I was originally reticent to pick up Call of Duty 4. I felt giving the cinematic shooter a modern setting would be pushing it squarely into the realm of glorification of war. But as the reviews started pouring in, I couldn’t help myself. Yeah, it’s another game that contributes to the fantasy that wars are exciting events that pit Americans against the forces of evil in the world; but at the same time, it was a pulse-pouding, no-holds-barred cinematographic experience, and quite possibly the best game I played last year.
Call of Duty 4 did the extraordinary thing that previously only Resident Evil 4 had managed: offer a new installment in the series which managed to both stay incredibly true to its roots, and yet offer something completely unique and riveting. Truth be told, we attempted that in Splinter Cell Double Agent, but ultimately did not pull it off. CoD 4, along with RE4, should be held in high esteem by any team wishing to inject a new dose of excitement in a long-running franchise.
That being said, I’m puzzled by the decision of Activision to go back to World War Two with the next installment in the series, Call of Duty: World at War. They had originally hinted at a new theater of war, but it turns out we’ll be going back to the Second World War, going to such exotic and original locales as Nazi Germany Berlin, and the Pacific. Wow, how compelling.
It sounds totally illogical to take such a step backward when you consider CoD 4 sold a whopping 10 million copies so far. Yet it all becomes clear when you notice who is helming this installment in the series: this is not Infinity Ward’s baby, people; rather, it’s Treyarch’s.
It’s no secret that Activision is alternating between Treyarch and Infinity Ward when it comes to pumping out CoD titles. Heck, that’s how I got to work on Splinter Cell: Pandora Tomorrow and Splinter Cell Double Agent, when these episodes were sent to Shanghai while Montreal spent their time on the odd-numbered titles. What sucks here, however, is that clearly, when Treyarch began their work on the fifth installment of Call of Duty, someone out there didn’t believe in Infinity Ward. There’s no reason to go back to World War Two if it isn’t to minimize the damage of a botched Call of Duty 4. If the fans had rejected en masse the modern setting, they would be confident that the fifth installment would be bringing them back to the wonderful world of Nazis and kamikazes.
In other words, Call of Duty: World at War is quite possibly the result of Activision heding their bets with the modern setting, and placing a bit of their money against Infinity Ward. I bet an executive producer somewhere must have shit his pants the day he saw CoD 4 pass the 10 million units sold mark, though.
As for CoD: World at War, I can’t find much in it that excites me. Darker, more survival horror approach to war? Meh. Integrating the innovations of CoD 4‘s multiplayer into the single player? Not sure how that’s innovative considering CoD 4 brilliantly took them from single player RPGs to begin with… Not to say World at War won’t be a good game; I’ll just wait to learn what’s next on Infinity Ward’s plate before I get worked up about the series again.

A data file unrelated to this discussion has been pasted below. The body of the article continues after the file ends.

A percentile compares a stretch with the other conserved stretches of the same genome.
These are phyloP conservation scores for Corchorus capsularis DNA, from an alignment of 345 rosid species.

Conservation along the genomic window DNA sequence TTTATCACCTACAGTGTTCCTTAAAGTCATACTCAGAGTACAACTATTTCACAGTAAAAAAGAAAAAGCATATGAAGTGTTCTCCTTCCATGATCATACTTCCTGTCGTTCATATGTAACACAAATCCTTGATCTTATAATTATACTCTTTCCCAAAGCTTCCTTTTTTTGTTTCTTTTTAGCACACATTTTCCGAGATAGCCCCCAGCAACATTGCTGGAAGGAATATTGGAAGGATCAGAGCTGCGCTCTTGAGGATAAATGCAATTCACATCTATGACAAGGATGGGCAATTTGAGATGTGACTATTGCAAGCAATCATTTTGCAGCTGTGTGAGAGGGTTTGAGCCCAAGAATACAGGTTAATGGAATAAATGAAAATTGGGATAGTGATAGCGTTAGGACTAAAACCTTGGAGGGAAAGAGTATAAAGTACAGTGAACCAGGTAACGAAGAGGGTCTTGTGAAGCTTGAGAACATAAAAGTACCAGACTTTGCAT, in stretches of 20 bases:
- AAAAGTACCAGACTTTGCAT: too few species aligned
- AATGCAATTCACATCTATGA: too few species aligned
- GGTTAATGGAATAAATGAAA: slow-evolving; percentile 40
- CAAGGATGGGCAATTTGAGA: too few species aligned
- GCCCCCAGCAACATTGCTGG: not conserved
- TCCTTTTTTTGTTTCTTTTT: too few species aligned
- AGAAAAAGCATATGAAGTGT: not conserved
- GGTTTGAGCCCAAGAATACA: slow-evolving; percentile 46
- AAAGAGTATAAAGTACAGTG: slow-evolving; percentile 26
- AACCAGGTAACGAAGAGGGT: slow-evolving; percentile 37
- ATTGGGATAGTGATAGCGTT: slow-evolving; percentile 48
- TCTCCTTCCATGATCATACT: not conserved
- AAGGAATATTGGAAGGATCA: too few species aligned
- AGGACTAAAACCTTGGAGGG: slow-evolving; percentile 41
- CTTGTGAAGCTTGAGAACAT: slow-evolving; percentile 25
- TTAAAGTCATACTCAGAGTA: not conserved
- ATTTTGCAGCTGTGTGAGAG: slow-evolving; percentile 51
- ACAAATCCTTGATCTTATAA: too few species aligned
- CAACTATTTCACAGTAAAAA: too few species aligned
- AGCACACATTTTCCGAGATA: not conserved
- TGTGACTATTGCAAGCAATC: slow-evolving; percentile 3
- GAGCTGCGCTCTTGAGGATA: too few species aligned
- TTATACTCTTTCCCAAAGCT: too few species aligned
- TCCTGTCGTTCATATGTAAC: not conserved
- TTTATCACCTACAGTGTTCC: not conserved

And Activision, for betting against your star studio when establishing the setting of the new CoD: bad publisher, bad!
Yeah, the WWII setting is definitely tired, but a good shooter is a good shooter. It would be my guess that brand loyalty and one of the best online modes of any product released last year were stronger purchase incencitives to many consumers than a ‘new’, fresher setting. I know a few people who bought the game expecting WWII, got home, booted it up for the first time, got surprised by the modern era setting but ultimately didn’t care as the game let them do what they wanted to do, which is to shoot bad guys in the face with a big gun.
Overall, the good news is that even if going back to WWII feels like taking a step backwards by Activision, COD 4’s strong momentum will carry into COD 5. Also, the game’s strong online component isn’t tied to the time setting at all. There is hope.
I’d love to see a WWII shooter not divided into seperate ‘levels’ or ‘missions’, just me & my AI squad trying to clear a path on foot from the country’s borders to the nation’s capital. It’d be interesting to see results from one battle carried into another. For example, loosing to many squadmates into one battle makes the next one tougher, as nobody joined your squaded to replace them.
By the way, I played the Battlefield: Bad Company demo last week and had a surprising good time with it. It goes the GTA route, but I prefer the sandbox approach to COD 4’s over-scripted, hand-holding, restrictive single-player campaign.
It’s a good point, and you might very well be right. I just think that based on CoD4’s success, the mass market might be expecting modern-day shooters from now on. When they realize it’s back to WWII, that’s bound to create confusion… And if CoD6 goes into SF land after that, they’re pretty much screwing up their brand.
Yeah, it’ll stay an intense, scripted shooter, but they were building up to something with CoD4…
As for Battlefield: Bad Company, I’ll definitely check it out. Not so sure I prefer open world to well scripted, though… I love the cinematic feel of CoD4, and there’s a lot to be said, IMO, about carefully crafting what the player sees on the screen. I never felt restricted by CoD4, only amazed at the quality of what was going on.